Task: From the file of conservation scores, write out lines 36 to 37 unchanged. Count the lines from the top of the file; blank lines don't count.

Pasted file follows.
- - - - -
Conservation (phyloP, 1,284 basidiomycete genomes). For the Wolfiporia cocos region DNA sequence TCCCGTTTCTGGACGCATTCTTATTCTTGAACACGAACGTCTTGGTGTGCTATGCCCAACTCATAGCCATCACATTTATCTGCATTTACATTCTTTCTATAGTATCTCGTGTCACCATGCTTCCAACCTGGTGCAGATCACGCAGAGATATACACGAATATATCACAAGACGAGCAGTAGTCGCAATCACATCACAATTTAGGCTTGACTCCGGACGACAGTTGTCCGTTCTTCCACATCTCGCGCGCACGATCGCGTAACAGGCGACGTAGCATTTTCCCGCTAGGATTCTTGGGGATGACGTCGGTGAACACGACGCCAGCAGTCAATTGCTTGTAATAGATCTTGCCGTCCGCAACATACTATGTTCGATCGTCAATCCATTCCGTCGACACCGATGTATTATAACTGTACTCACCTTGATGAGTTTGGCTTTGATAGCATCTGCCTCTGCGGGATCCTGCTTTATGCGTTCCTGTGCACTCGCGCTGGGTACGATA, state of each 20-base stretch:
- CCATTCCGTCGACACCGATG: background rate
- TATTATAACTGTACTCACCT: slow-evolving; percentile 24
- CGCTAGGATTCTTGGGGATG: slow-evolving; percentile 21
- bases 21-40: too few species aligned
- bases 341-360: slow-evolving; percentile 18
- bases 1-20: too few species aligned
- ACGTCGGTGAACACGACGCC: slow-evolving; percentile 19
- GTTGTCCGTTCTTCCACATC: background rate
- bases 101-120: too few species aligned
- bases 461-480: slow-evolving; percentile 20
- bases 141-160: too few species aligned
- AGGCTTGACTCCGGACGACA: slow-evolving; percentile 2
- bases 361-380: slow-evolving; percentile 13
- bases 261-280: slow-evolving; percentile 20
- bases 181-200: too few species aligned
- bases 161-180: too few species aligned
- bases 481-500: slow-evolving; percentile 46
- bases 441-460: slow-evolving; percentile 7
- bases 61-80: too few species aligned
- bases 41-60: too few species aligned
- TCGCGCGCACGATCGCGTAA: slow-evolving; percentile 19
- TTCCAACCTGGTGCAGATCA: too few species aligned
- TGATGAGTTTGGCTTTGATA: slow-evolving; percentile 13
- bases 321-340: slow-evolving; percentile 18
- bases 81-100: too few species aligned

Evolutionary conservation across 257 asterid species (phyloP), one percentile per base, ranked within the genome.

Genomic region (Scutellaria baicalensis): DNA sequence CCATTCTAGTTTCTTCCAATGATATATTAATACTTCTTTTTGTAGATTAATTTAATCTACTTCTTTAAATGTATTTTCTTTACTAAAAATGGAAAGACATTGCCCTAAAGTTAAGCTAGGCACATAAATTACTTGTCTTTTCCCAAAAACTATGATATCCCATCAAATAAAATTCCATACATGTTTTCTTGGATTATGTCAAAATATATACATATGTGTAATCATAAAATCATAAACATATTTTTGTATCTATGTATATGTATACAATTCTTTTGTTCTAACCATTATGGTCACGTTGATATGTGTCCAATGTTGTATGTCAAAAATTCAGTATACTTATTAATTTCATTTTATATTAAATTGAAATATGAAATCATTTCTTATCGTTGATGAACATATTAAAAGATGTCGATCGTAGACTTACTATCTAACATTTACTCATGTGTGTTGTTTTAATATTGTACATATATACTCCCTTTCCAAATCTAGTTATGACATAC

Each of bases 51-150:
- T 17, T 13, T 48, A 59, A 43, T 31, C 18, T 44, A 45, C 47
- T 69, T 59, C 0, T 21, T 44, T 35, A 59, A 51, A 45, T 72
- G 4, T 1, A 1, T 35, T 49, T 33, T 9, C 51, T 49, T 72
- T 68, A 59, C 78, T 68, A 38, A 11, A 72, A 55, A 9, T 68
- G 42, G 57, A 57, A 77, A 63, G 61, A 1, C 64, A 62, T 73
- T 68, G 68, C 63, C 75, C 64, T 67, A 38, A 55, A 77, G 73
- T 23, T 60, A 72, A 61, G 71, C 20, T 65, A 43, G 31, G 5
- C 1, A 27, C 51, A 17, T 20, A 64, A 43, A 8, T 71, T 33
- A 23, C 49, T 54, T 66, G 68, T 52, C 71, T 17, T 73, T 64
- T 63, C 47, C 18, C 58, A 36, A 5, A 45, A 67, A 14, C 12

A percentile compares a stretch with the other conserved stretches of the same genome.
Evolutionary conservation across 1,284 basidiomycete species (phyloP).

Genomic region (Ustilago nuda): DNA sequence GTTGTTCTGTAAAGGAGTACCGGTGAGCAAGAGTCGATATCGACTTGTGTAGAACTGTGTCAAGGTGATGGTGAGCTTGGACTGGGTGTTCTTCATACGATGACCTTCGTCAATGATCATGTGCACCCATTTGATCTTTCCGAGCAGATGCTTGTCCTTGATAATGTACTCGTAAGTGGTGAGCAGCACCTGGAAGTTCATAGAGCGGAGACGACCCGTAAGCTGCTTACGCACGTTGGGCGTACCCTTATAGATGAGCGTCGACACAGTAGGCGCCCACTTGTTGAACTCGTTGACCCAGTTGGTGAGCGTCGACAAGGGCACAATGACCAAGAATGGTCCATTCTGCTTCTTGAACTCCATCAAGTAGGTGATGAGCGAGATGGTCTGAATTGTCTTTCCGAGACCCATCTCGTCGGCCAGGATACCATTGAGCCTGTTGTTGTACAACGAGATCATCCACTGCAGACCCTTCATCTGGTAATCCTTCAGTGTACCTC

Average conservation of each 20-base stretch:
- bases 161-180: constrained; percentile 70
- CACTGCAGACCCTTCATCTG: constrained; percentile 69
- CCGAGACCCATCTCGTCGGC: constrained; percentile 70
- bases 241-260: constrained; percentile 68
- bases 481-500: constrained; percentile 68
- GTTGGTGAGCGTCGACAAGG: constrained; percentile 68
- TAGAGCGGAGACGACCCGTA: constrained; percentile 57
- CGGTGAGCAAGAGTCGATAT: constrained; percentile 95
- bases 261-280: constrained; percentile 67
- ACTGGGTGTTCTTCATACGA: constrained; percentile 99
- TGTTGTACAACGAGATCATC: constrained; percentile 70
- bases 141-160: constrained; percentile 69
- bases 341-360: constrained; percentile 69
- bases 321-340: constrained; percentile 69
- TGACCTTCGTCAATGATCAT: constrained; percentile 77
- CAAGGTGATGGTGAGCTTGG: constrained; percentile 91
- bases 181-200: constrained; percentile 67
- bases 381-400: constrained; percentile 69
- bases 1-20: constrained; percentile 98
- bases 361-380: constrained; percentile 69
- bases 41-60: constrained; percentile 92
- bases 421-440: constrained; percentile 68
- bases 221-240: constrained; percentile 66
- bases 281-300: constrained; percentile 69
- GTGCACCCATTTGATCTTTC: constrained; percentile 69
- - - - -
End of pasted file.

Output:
- T 23, T 60, A 72, A 61, G 71, C 20, T 65, A 43, G 31, G 5
- C 1, A 27, C 51, A 17, T 20, A 64, A 43, A 8, T 71, T 33